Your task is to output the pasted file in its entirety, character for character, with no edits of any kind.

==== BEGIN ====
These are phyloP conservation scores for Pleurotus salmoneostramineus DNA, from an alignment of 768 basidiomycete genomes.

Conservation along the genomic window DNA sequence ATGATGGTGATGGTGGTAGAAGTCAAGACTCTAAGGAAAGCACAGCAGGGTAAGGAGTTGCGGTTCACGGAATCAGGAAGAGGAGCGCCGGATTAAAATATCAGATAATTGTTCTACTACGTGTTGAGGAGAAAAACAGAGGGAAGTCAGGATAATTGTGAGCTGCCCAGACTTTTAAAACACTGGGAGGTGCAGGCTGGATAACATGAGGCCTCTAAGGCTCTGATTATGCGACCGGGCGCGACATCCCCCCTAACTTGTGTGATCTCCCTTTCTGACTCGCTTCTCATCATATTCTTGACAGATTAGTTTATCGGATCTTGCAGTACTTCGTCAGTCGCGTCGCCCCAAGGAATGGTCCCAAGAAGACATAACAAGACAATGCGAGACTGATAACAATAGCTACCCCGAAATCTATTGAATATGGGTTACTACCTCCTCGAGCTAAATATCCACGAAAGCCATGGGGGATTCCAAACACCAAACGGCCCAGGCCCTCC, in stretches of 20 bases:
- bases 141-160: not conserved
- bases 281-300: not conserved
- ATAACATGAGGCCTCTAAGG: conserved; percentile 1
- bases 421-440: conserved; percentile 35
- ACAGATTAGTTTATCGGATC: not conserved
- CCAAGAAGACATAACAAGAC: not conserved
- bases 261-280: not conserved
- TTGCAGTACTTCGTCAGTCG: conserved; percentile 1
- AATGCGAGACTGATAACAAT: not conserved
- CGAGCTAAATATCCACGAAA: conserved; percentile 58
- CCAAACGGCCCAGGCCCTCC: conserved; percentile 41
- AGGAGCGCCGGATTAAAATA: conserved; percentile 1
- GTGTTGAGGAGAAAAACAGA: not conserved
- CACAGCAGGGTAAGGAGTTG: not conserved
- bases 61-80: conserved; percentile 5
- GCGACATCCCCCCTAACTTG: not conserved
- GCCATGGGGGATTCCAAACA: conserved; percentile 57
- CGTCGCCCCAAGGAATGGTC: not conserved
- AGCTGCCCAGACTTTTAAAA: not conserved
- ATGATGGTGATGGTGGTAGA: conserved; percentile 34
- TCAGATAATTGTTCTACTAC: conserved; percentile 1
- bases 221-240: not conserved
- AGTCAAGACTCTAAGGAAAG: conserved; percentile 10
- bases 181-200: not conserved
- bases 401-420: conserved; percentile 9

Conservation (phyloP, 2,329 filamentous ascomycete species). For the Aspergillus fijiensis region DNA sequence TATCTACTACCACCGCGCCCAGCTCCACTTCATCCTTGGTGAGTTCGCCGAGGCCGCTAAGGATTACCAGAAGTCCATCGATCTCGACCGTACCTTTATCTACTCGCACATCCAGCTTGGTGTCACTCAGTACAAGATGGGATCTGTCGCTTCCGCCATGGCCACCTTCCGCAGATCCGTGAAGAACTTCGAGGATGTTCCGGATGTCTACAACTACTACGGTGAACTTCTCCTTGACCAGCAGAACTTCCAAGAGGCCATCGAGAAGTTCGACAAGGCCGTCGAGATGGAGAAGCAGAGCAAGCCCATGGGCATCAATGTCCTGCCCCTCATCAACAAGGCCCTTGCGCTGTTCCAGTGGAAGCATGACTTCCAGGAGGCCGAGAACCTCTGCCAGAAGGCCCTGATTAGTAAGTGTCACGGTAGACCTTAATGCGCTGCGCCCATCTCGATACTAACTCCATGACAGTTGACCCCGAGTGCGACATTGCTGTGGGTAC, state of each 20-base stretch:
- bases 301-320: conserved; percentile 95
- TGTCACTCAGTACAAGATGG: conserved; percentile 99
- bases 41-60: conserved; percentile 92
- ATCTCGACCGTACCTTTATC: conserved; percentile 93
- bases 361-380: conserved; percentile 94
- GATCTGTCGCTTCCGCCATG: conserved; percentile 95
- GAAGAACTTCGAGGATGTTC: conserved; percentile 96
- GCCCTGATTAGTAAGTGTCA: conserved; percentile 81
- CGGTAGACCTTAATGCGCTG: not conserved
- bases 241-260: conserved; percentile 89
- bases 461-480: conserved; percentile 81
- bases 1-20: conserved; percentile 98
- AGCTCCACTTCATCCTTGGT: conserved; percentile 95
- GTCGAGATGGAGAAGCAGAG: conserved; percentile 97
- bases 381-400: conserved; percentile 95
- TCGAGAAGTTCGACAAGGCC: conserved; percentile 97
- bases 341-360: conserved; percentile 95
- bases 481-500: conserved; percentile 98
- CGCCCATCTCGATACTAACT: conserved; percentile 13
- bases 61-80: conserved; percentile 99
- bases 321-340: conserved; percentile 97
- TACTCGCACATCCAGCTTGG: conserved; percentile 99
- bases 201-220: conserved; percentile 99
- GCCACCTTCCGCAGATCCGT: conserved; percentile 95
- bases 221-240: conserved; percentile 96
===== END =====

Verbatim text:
These are phyloP conservation scores for Pleurotus salmoneostramineus DNA, from an alignment of 768 basidiomycete genomes.

Conservation along the genomic window DNA sequence ATGATGGTGATGGTGGTAGAAGTCAAGACTCTAAGGAAAGCACAGCAGGGTAAGGAGTTGCGGTTCACGGAATCAGGAAGAGGAGCGCCGGATTAAAATATCAGATAATTGTTCTACTACGTGTTGAGGAGAAAAACAGAGGGAAGTCAGGATAATTGTGAGCTGCCCAGACTTTTAAAACACTGGGAGGTGCAGGCTGGATAACATGAGGCCTCTAAGGCTCTGATTATGCGACCGGGCGCGACATCCCCCCTAACTTGTGTGATCTCCCTTTCTGACTCGCTTCTCATCATATTCTTGACAGATTAGTTTATCGGATCTTGCAGTACTTCGTCAGTCGCGTCGCCCCAAGGAATGGTCCCAAGAAGACATAACAAGACAATGCGAGACTGATAACAATAGCTACCCCGAAATCTATTGAATATGGGTTACTACCTCCTCGAGCTAAATATCCACGAAAGCCATGGGGGATTCCAAACACCAAACGGCCCAGGCCCTCC, in stretches of 20 bases:
- bases 141-160: not conserved
- bases 281-300: not conserved
- ATAACATGAGGCCTCTAAGG: conserved; percentile 1
- bases 421-440: conserved; percentile 35
- ACAGATTAGTTTATCGGATC: not conserved
- CCAAGAAGACATAACAAGAC: not conserved
- bases 261-280: not conserved
- TTGCAGTACTTCGTCAGTCG: conserved; percentile 1
- AATGCGAGACTGATAACAAT: not conserved
- CGAGCTAAATATCCACGAAA: conserved; percentile 58
- CCAAACGGCCCAGGCCCTCC: conserved; percentile 41
- AGGAGCGCCGGATTAAAATA: conserved; percentile 1
- GTGTTGAGGAGAAAAACAGA: not conserved
- CACAGCAGGGTAAGGAGTTG: not conserved
- bases 61-80: conserved; percentile 5
- GCGACATCCCCCCTAACTTG: not conserved
- GCCATGGGGGATTCCAAACA: conserved; percentile 57
- CGTCGCCCCAAGGAATGGTC: not conserved
- AGCTGCCCAGACTTTTAAAA: not conserved
- ATGATGGTGATGGTGGTAGA: conserved; percentile 34
- TCAGATAATTGTTCTACTAC: conserved; percentile 1
- bases 221-240: not conserved
- AGTCAAGACTCTAAGGAAAG: conserved; percentile 10
- bases 181-200: not conserved
- bases 401-420: conserved; percentile 9

Conservation (phyloP, 2,329 filamentous ascomycete species). For the Aspergillus fijiensis region DNA sequence TATCTACTACCACCGCGCCCAGCTCCACTTCATCCTTGGTGAGTTCGCCGAGGCCGCTAAGGATTACCAGAAGTCCATCGATCTCGACCGTACCTTTATCTACTCGCACATCCAGCTTGGTGTCACTCAGTACAAGATGGGATCTGTCGCTTCCGCCATGGCCACCTTCCGCAGATCCGTGAAGAACTTCGAGGATGTTCCGGATGTCTACAACTACTACGGTGAACTTCTCCTTGACCAGCAGAACTTCCAAGAGGCCATCGAGAAGTTCGACAAGGCCGTCGAGATGGAGAAGCAGAGCAAGCCCATGGGCATCAATGTCCTGCCCCTCATCAACAAGGCCCTTGCGCTGTTCCAGTGGAAGCATGACTTCCAGGAGGCCGAGAACCTCTGCCAGAAGGCCCTGATTAGTAAGTGTCACGGTAGACCTTAATGCGCTGCGCCCATCTCGATACTAACTCCATGACAGTTGACCCCGAGTGCGACATTGCTGTGGGTAC, state of each 20-base stretch:
- bases 301-320: conserved; percentile 95
- TGTCACTCAGTACAAGATGG: conserved; percentile 99
- bases 41-60: conserved; percentile 92
- ATCTCGACCGTACCTTTATC: conserved; percentile 93
- bases 361-380: conserved; percentile 94
- GATCTGTCGCTTCCGCCATG: conserved; percentile 95
- GAAGAACTTCGAGGATGTTC: conserved; percentile 96
- GCCCTGATTAGTAAGTGTCA: conserved; percentile 81
- CGGTAGACCTTAATGCGCTG: not conserved
- bases 241-260: conserved; percentile 89
- bases 461-480: conserved; percentile 81
- bases 1-20: conserved; percentile 98
- AGCTCCACTTCATCCTTGGT: conserved; percentile 95
- GTCGAGATGGAGAAGCAGAG: conserved; percentile 97
- bases 381-400: conserved; percentile 95
- TCGAGAAGTTCGACAAGGCC: conserved; percentile 97
- bases 341-360: conserved; percentile 95
- bases 481-500: conserved; percentile 98
- CGCCCATCTCGATACTAACT: conserved; percentile 13
- bases 61-80: conserved; percentile 99
- bases 321-340: conserved; percentile 97
- TACTCGCACATCCAGCTTGG: conserved; percentile 99
- bases 201-220: conserved; percentile 99
- GCCACCTTCCGCAGATCCGT: conserved; percentile 95
- bases 221-240: conserved; percentile 96